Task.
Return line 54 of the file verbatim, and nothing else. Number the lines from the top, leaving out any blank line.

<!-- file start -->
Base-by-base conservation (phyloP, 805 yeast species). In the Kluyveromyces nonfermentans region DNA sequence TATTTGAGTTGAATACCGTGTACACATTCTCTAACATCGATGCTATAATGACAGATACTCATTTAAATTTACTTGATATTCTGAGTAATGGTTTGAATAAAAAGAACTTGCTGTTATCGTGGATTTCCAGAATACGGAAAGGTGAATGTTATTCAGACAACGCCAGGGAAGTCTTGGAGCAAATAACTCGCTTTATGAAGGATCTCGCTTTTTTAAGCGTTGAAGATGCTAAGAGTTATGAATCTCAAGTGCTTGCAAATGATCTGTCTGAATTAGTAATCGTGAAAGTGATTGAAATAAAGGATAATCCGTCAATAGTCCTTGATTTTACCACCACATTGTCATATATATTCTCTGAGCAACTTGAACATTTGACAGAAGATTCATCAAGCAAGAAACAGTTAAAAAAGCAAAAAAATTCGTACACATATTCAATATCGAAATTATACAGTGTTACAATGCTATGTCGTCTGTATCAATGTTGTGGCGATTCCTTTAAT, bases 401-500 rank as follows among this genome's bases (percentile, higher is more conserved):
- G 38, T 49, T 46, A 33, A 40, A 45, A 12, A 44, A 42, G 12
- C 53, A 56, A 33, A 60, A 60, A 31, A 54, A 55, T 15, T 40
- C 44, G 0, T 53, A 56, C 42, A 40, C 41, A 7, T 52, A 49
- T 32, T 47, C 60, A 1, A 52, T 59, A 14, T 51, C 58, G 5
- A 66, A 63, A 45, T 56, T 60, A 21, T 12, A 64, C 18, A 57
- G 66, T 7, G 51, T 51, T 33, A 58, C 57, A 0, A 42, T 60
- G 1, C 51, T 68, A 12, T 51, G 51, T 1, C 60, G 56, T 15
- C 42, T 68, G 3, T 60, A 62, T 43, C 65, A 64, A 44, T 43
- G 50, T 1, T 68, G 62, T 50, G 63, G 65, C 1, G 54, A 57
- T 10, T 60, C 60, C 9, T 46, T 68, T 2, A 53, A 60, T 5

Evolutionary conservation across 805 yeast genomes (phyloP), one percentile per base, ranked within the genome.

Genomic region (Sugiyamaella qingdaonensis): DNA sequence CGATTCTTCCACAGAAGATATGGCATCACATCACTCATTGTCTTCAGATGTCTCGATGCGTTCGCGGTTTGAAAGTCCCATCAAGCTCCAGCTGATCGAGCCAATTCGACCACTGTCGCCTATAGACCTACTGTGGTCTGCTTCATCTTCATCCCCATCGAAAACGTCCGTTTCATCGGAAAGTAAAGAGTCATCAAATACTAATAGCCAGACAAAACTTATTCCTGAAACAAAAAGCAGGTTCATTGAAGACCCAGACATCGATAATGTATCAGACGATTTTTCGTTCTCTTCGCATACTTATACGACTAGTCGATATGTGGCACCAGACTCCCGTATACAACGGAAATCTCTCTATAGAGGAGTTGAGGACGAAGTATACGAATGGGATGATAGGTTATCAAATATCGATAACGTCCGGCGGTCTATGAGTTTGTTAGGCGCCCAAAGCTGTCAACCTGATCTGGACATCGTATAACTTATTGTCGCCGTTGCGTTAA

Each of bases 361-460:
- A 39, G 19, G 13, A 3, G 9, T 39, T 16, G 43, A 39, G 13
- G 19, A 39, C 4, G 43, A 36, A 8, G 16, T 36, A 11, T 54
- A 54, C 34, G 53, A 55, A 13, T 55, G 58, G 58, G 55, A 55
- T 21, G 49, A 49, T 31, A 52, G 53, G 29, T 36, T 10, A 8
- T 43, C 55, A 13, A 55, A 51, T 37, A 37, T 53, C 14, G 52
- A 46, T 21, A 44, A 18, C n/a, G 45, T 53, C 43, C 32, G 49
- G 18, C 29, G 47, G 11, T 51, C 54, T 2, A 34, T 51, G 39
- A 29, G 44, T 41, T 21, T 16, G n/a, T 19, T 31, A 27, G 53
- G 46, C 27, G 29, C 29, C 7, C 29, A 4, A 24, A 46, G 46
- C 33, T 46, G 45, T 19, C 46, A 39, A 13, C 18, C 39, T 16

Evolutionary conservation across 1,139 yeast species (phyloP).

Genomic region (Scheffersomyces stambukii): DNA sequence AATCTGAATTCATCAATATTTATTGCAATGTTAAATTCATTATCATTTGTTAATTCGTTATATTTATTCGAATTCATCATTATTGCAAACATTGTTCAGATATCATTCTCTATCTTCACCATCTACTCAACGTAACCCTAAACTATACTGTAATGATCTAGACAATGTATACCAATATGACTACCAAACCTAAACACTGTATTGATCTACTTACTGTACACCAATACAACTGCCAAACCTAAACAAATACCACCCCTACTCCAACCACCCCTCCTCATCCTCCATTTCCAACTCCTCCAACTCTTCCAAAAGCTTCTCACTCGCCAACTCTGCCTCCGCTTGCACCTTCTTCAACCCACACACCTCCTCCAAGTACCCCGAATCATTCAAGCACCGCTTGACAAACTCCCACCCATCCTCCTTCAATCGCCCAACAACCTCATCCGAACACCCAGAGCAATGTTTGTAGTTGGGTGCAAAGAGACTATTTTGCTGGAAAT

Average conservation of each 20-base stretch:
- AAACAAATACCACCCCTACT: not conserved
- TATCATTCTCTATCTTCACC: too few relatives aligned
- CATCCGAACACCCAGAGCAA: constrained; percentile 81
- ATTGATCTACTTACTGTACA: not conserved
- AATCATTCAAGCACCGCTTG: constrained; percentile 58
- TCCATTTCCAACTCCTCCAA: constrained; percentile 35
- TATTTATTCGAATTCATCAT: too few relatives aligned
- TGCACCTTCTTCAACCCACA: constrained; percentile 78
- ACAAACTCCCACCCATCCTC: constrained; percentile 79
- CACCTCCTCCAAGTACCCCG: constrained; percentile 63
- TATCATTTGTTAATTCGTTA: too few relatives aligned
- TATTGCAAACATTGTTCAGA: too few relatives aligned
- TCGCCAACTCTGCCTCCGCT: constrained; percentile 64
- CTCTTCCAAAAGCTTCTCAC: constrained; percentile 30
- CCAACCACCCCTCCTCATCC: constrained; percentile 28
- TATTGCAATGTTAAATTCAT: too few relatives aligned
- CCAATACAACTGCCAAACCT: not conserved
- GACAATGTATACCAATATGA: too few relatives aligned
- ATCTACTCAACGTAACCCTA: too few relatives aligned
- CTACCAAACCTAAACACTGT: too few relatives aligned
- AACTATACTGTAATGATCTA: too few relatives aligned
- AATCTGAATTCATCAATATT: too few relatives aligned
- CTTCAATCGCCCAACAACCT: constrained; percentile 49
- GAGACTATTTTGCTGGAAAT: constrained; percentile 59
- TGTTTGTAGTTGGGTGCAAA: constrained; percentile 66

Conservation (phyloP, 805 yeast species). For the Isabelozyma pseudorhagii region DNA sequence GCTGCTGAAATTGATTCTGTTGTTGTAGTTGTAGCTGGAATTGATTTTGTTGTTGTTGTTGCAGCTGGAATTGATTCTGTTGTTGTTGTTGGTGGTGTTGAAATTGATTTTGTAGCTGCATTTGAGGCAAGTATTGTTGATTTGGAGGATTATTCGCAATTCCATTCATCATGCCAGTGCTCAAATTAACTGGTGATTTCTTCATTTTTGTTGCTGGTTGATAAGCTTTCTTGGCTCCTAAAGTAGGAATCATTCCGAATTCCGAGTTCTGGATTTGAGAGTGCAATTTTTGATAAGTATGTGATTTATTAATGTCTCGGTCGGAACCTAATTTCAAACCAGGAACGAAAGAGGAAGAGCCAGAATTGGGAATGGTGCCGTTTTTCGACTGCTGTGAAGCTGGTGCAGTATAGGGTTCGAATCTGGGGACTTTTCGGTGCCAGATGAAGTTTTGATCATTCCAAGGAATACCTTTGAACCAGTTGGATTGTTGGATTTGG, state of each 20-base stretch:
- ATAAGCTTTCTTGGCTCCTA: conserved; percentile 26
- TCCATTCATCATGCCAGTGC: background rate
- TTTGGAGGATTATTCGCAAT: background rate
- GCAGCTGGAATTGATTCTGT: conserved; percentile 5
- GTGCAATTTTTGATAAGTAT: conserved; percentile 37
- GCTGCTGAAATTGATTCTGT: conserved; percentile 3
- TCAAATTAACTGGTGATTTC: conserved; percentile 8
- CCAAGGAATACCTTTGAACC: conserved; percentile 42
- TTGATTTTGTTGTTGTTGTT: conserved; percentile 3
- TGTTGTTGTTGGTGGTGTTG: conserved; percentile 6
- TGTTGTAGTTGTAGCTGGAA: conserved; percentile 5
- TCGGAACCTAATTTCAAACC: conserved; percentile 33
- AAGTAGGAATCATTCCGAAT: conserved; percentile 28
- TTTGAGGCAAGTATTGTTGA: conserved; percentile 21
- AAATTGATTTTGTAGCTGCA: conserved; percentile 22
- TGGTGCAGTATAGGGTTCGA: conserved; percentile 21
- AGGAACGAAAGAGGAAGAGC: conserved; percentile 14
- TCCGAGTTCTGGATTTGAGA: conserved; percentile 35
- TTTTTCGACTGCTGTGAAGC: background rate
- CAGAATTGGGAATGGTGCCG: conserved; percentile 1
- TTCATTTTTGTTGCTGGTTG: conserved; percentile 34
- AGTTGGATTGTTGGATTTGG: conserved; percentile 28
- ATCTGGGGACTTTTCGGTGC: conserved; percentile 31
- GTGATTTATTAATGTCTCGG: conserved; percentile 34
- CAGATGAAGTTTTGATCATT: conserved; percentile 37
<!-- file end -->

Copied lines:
- ATAAGCTTTCTTGGCTCCTA: conserved; percentile 26